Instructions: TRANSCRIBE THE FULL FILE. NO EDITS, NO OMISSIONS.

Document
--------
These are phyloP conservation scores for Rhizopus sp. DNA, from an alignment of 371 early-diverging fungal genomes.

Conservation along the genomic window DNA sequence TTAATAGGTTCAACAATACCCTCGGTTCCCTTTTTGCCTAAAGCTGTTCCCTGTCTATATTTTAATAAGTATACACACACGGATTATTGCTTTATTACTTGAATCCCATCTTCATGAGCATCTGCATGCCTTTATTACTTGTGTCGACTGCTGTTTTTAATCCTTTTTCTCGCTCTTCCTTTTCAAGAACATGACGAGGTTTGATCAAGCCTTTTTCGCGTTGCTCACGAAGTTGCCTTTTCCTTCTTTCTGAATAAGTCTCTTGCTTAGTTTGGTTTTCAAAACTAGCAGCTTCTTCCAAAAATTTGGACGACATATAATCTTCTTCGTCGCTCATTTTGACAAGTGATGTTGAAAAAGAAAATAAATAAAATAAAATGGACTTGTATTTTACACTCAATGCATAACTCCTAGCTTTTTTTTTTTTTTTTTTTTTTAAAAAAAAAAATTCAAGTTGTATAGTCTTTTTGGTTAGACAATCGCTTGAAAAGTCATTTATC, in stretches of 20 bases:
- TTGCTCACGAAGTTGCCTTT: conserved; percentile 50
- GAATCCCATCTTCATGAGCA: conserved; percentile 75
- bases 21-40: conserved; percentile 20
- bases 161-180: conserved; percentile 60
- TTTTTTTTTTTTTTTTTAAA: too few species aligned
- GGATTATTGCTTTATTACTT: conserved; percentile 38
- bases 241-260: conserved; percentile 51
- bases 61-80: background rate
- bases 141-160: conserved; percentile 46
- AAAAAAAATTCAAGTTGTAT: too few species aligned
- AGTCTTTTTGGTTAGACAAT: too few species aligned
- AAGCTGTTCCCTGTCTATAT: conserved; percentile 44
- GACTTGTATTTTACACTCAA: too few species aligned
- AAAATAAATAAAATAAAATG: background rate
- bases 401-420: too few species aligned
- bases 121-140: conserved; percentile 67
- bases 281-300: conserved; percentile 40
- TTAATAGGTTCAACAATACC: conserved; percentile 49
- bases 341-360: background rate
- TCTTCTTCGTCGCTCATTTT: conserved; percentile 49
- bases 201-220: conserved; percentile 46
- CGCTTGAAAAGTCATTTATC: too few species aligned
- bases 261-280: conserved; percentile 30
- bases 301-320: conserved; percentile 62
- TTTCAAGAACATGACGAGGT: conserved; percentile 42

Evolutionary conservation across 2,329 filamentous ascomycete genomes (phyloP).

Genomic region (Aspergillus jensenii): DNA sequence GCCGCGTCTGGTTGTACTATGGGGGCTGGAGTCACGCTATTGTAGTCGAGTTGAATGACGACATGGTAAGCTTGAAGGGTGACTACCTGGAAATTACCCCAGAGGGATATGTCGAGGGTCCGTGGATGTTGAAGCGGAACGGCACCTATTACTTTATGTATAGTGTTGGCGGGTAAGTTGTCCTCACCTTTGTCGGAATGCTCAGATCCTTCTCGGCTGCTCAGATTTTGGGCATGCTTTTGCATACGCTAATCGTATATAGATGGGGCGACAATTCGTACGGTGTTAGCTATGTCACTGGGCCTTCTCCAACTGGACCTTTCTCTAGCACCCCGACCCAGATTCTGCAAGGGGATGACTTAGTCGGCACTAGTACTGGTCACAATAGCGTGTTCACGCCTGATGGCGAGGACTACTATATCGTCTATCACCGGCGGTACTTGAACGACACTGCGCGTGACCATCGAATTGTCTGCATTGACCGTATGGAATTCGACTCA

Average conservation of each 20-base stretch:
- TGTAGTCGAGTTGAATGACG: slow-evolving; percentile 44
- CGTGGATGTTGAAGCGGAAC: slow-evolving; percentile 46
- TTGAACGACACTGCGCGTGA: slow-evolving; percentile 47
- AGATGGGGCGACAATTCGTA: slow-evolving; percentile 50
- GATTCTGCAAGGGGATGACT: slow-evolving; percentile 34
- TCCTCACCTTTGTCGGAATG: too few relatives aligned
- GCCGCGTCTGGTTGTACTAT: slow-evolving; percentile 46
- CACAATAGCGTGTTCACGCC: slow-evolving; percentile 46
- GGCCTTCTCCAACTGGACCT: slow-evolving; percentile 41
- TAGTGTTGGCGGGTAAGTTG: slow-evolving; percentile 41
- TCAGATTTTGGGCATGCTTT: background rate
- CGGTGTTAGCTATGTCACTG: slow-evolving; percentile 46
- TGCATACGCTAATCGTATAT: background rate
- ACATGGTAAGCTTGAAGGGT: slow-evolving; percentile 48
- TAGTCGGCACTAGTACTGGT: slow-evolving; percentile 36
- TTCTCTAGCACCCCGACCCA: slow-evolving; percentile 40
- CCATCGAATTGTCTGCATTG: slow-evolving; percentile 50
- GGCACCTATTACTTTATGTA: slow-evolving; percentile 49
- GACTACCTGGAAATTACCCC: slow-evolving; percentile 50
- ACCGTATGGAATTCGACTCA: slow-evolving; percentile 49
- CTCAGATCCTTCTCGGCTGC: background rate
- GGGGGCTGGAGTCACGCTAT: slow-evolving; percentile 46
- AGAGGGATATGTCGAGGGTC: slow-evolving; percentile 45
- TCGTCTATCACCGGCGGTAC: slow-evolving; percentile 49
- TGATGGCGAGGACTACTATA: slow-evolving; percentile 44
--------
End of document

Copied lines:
These are phyloP conservation scores for Rhizopus sp. DNA, from an alignment of 371 early-diverging fungal genomes.

Conservation along the genomic window DNA sequence TTAATAGGTTCAACAATACCCTCGGTTCCCTTTTTGCCTAAAGCTGTTCCCTGTCTATATTTTAATAAGTATACACACACGGATTATTGCTTTATTACTTGAATCCCATCTTCATGAGCATCTGCATGCCTTTATTACTTGTGTCGACTGCTGTTTTTAATCCTTTTTCTCGCTCTTCCTTTTCAAGAACATGACGAGGTTTGATCAAGCCTTTTTCGCGTTGCTCACGAAGTTGCCTTTTCCTTCTTTCTGAATAAGTCTCTTGCTTAGTTTGGTTTTCAAAACTAGCAGCTTCTTCCAAAAATTTGGACGACATATAATCTTCTTCGTCGCTCATTTTGACAAGTGATGTTGAAAAAGAAAATAAATAAAATAAAATGGACTTGTATTTTACACTCAATGCATAACTCCTAGCTTTTTTTTTTTTTTTTTTTTTTAAAAAAAAAAATTCAAGTTGTATAGTCTTTTTGGTTAGACAATCGCTTGAAAAGTCATTTATC, in stretches of 20 bases:
- TTGCTCACGAAGTTGCCTTT: conserved; percentile 50
- GAATCCCATCTTCATGAGCA: conserved; percentile 75
- bases 21-40: conserved; percentile 20
- bases 161-180: conserved; percentile 60
- TTTTTTTTTTTTTTTTTAAA: too few species aligned
- GGATTATTGCTTTATTACTT: conserved; percentile 38
- bases 241-260: conserved; percentile 51
- bases 61-80: background rate
- bases 141-160: conserved; percentile 46
- AAAAAAAATTCAAGTTGTAT: too few species aligned
- AGTCTTTTTGGTTAGACAAT: too few species aligned
- AAGCTGTTCCCTGTCTATAT: conserved; percentile 44
- GACTTGTATTTTACACTCAA: too few species aligned
- AAAATAAATAAAATAAAATG: background rate
- bases 401-420: too few species aligned
- bases 121-140: conserved; percentile 67
- bases 281-300: conserved; percentile 40
- TTAATAGGTTCAACAATACC: conserved; percentile 49
- bases 341-360: background rate
- TCTTCTTCGTCGCTCATTTT: conserved; percentile 49
- bases 201-220: conserved; percentile 46
- CGCTTGAAAAGTCATTTATC: too few species aligned
- bases 261-280: conserved; percentile 30
- bases 301-320: conserved; percentile 62
- TTTCAAGAACATGACGAGGT: conserved; percentile 42

Evolutionary conservation across 2,329 filamentous ascomycete genomes (phyloP).

Genomic region (Aspergillus jensenii): DNA sequence GCCGCGTCTGGTTGTACTATGGGGGCTGGAGTCACGCTATTGTAGTCGAGTTGAATGACGACATGGTAAGCTTGAAGGGTGACTACCTGGAAATTACCCCAGAGGGATATGTCGAGGGTCCGTGGATGTTGAAGCGGAACGGCACCTATTACTTTATGTATAGTGTTGGCGGGTAAGTTGTCCTCACCTTTGTCGGAATGCTCAGATCCTTCTCGGCTGCTCAGATTTTGGGCATGCTTTTGCATACGCTAATCGTATATAGATGGGGCGACAATTCGTACGGTGTTAGCTATGTCACTGGGCCTTCTCCAACTGGACCTTTCTCTAGCACCCCGACCCAGATTCTGCAAGGGGATGACTTAGTCGGCACTAGTACTGGTCACAATAGCGTGTTCACGCCTGATGGCGAGGACTACTATATCGTCTATCACCGGCGGTACTTGAACGACACTGCGCGTGACCATCGAATTGTCTGCATTGACCGTATGGAATTCGACTCA

Average conservation of each 20-base stretch:
- TGTAGTCGAGTTGAATGACG: slow-evolving; percentile 44
- CGTGGATGTTGAAGCGGAAC: slow-evolving; percentile 46
- TTGAACGACACTGCGCGTGA: slow-evolving; percentile 47
- AGATGGGGCGACAATTCGTA: slow-evolving; percentile 50
- GATTCTGCAAGGGGATGACT: slow-evolving; percentile 34
- TCCTCACCTTTGTCGGAATG: too few relatives aligned
- GCCGCGTCTGGTTGTACTAT: slow-evolving; percentile 46
- CACAATAGCGTGTTCACGCC: slow-evolving; percentile 46
- GGCCTTCTCCAACTGGACCT: slow-evolving; percentile 41
- TAGTGTTGGCGGGTAAGTTG: slow-evolving; percentile 41
- TCAGATTTTGGGCATGCTTT: background rate
- CGGTGTTAGCTATGTCACTG: slow-evolving; percentile 46
- TGCATACGCTAATCGTATAT: background rate
- ACATGGTAAGCTTGAAGGGT: slow-evolving; percentile 48
- TAGTCGGCACTAGTACTGGT: slow-evolving; percentile 36
- TTCTCTAGCACCCCGACCCA: slow-evolving; percentile 40
- CCATCGAATTGTCTGCATTG: slow-evolving; percentile 50
- GGCACCTATTACTTTATGTA: slow-evolving; percentile 49
- GACTACCTGGAAATTACCCC: slow-evolving; percentile 50
- ACCGTATGGAATTCGACTCA: slow-evolving; percentile 49
- CTCAGATCCTTCTCGGCTGC: background rate
- GGGGGCTGGAGTCACGCTAT: slow-evolving; percentile 46
- AGAGGGATATGTCGAGGGTC: slow-evolving; percentile 45
- TCGTCTATCACCGGCGGTAC: slow-evolving; percentile 49
- TGATGGCGAGGACTACTATA: slow-evolving; percentile 44